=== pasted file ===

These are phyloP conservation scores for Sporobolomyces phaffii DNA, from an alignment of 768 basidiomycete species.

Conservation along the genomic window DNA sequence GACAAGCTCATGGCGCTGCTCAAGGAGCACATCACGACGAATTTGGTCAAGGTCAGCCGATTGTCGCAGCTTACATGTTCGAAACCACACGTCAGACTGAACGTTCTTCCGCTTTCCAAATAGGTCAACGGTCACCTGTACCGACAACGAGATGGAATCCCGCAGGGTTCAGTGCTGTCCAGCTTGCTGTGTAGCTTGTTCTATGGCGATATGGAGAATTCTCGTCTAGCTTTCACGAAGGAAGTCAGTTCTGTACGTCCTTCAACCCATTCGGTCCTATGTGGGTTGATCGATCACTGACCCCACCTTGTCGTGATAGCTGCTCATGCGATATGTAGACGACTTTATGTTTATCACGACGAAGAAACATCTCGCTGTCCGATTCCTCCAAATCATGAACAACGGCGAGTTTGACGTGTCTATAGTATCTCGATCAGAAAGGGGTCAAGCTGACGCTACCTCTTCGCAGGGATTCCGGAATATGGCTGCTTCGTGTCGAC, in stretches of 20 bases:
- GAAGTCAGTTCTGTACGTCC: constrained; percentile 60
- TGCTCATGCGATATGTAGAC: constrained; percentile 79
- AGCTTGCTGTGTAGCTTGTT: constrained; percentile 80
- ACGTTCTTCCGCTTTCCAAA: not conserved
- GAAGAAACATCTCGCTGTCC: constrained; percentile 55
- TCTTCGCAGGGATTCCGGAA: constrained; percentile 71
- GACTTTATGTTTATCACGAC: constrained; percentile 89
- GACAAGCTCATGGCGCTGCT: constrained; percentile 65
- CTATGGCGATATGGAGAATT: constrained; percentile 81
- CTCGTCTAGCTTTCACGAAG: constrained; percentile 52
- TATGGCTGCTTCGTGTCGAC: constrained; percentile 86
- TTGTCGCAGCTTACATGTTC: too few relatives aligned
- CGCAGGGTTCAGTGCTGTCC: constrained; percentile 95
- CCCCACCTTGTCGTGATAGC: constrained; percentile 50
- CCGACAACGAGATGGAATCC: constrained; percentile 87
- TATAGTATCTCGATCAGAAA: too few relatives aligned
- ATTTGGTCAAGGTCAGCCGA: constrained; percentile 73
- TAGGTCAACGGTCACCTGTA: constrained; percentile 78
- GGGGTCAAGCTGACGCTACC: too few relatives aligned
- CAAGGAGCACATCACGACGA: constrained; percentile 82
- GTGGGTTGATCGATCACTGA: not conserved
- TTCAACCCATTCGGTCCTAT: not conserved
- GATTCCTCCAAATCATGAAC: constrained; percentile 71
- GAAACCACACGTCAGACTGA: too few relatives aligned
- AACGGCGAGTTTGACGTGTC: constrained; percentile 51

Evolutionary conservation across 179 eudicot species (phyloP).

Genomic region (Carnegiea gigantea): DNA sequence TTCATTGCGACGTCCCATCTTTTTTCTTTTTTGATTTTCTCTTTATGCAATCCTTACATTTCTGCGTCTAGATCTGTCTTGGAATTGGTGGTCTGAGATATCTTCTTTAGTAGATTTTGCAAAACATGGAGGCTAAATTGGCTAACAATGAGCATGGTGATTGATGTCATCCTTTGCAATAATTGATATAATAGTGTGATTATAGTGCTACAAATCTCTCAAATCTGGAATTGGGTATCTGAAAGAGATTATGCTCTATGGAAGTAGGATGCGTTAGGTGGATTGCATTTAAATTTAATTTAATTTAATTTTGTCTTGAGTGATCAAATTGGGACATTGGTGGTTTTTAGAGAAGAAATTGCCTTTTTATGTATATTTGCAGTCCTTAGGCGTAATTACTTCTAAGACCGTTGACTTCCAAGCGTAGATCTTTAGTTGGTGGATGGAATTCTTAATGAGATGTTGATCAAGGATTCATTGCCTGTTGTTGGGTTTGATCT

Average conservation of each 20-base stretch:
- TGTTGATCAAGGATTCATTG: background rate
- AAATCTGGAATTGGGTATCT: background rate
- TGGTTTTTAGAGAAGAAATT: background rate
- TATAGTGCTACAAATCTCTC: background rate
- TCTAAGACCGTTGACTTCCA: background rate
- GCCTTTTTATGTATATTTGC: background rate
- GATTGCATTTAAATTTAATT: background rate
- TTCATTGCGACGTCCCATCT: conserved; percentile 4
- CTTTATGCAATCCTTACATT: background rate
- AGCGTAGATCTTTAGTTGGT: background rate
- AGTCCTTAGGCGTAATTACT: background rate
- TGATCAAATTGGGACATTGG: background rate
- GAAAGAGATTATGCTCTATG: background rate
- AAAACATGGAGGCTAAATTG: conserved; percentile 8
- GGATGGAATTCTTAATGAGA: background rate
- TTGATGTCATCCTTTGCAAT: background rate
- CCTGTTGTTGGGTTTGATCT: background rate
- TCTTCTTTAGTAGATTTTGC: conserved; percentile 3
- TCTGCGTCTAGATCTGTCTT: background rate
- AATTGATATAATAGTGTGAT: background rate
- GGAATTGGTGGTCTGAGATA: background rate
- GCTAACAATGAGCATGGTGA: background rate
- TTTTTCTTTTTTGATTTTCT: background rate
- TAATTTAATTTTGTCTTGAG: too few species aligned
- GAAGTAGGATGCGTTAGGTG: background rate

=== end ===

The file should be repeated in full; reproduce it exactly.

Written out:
These are phyloP conservation scores for Sporobolomyces phaffii DNA, from an alignment of 768 basidiomycete species.

Conservation along the genomic window DNA sequence GACAAGCTCATGGCGCTGCTCAAGGAGCACATCACGACGAATTTGGTCAAGGTCAGCCGATTGTCGCAGCTTACATGTTCGAAACCACACGTCAGACTGAACGTTCTTCCGCTTTCCAAATAGGTCAACGGTCACCTGTACCGACAACGAGATGGAATCCCGCAGGGTTCAGTGCTGTCCAGCTTGCTGTGTAGCTTGTTCTATGGCGATATGGAGAATTCTCGTCTAGCTTTCACGAAGGAAGTCAGTTCTGTACGTCCTTCAACCCATTCGGTCCTATGTGGGTTGATCGATCACTGACCCCACCTTGTCGTGATAGCTGCTCATGCGATATGTAGACGACTTTATGTTTATCACGACGAAGAAACATCTCGCTGTCCGATTCCTCCAAATCATGAACAACGGCGAGTTTGACGTGTCTATAGTATCTCGATCAGAAAGGGGTCAAGCTGACGCTACCTCTTCGCAGGGATTCCGGAATATGGCTGCTTCGTGTCGAC, in stretches of 20 bases:
- GAAGTCAGTTCTGTACGTCC: constrained; percentile 60
- TGCTCATGCGATATGTAGAC: constrained; percentile 79
- AGCTTGCTGTGTAGCTTGTT: constrained; percentile 80
- ACGTTCTTCCGCTTTCCAAA: not conserved
- GAAGAAACATCTCGCTGTCC: constrained; percentile 55
- TCTTCGCAGGGATTCCGGAA: constrained; percentile 71
- GACTTTATGTTTATCACGAC: constrained; percentile 89
- GACAAGCTCATGGCGCTGCT: constrained; percentile 65
- CTATGGCGATATGGAGAATT: constrained; percentile 81
- CTCGTCTAGCTTTCACGAAG: constrained; percentile 52
- TATGGCTGCTTCGTGTCGAC: constrained; percentile 86
- TTGTCGCAGCTTACATGTTC: too few relatives aligned
- CGCAGGGTTCAGTGCTGTCC: constrained; percentile 95
- CCCCACCTTGTCGTGATAGC: constrained; percentile 50
- CCGACAACGAGATGGAATCC: constrained; percentile 87
- TATAGTATCTCGATCAGAAA: too few relatives aligned
- ATTTGGTCAAGGTCAGCCGA: constrained; percentile 73
- TAGGTCAACGGTCACCTGTA: constrained; percentile 78
- GGGGTCAAGCTGACGCTACC: too few relatives aligned
- CAAGGAGCACATCACGACGA: constrained; percentile 82
- GTGGGTTGATCGATCACTGA: not conserved
- TTCAACCCATTCGGTCCTAT: not conserved
- GATTCCTCCAAATCATGAAC: constrained; percentile 71
- GAAACCACACGTCAGACTGA: too few relatives aligned
- AACGGCGAGTTTGACGTGTC: constrained; percentile 51

Evolutionary conservation across 179 eudicot species (phyloP).

Genomic region (Carnegiea gigantea): DNA sequence TTCATTGCGACGTCCCATCTTTTTTCTTTTTTGATTTTCTCTTTATGCAATCCTTACATTTCTGCGTCTAGATCTGTCTTGGAATTGGTGGTCTGAGATATCTTCTTTAGTAGATTTTGCAAAACATGGAGGCTAAATTGGCTAACAATGAGCATGGTGATTGATGTCATCCTTTGCAATAATTGATATAATAGTGTGATTATAGTGCTACAAATCTCTCAAATCTGGAATTGGGTATCTGAAAGAGATTATGCTCTATGGAAGTAGGATGCGTTAGGTGGATTGCATTTAAATTTAATTTAATTTAATTTTGTCTTGAGTGATCAAATTGGGACATTGGTGGTTTTTAGAGAAGAAATTGCCTTTTTATGTATATTTGCAGTCCTTAGGCGTAATTACTTCTAAGACCGTTGACTTCCAAGCGTAGATCTTTAGTTGGTGGATGGAATTCTTAATGAGATGTTGATCAAGGATTCATTGCCTGTTGTTGGGTTTGATCT

Average conservation of each 20-base stretch:
- TGTTGATCAAGGATTCATTG: background rate
- AAATCTGGAATTGGGTATCT: background rate
- TGGTTTTTAGAGAAGAAATT: background rate
- TATAGTGCTACAAATCTCTC: background rate
- TCTAAGACCGTTGACTTCCA: background rate
- GCCTTTTTATGTATATTTGC: background rate
- GATTGCATTTAAATTTAATT: background rate
- TTCATTGCGACGTCCCATCT: conserved; percentile 4
- CTTTATGCAATCCTTACATT: background rate
- AGCGTAGATCTTTAGTTGGT: background rate
- AGTCCTTAGGCGTAATTACT: background rate
- TGATCAAATTGGGACATTGG: background rate
- GAAAGAGATTATGCTCTATG: background rate
- AAAACATGGAGGCTAAATTG: conserved; percentile 8
- GGATGGAATTCTTAATGAGA: background rate
- TTGATGTCATCCTTTGCAAT: background rate
- CCTGTTGTTGGGTTTGATCT: background rate
- TCTTCTTTAGTAGATTTTGC: conserved; percentile 3
- TCTGCGTCTAGATCTGTCTT: background rate
- AATTGATATAATAGTGTGAT: background rate
- GGAATTGGTGGTCTGAGATA: background rate
- GCTAACAATGAGCATGGTGA: background rate
- TTTTTCTTTTTTGATTTTCT: background rate
- TAATTTAATTTTGTCTTGAG: too few species aligned
- GAAGTAGGATGCGTTAGGTG: background rate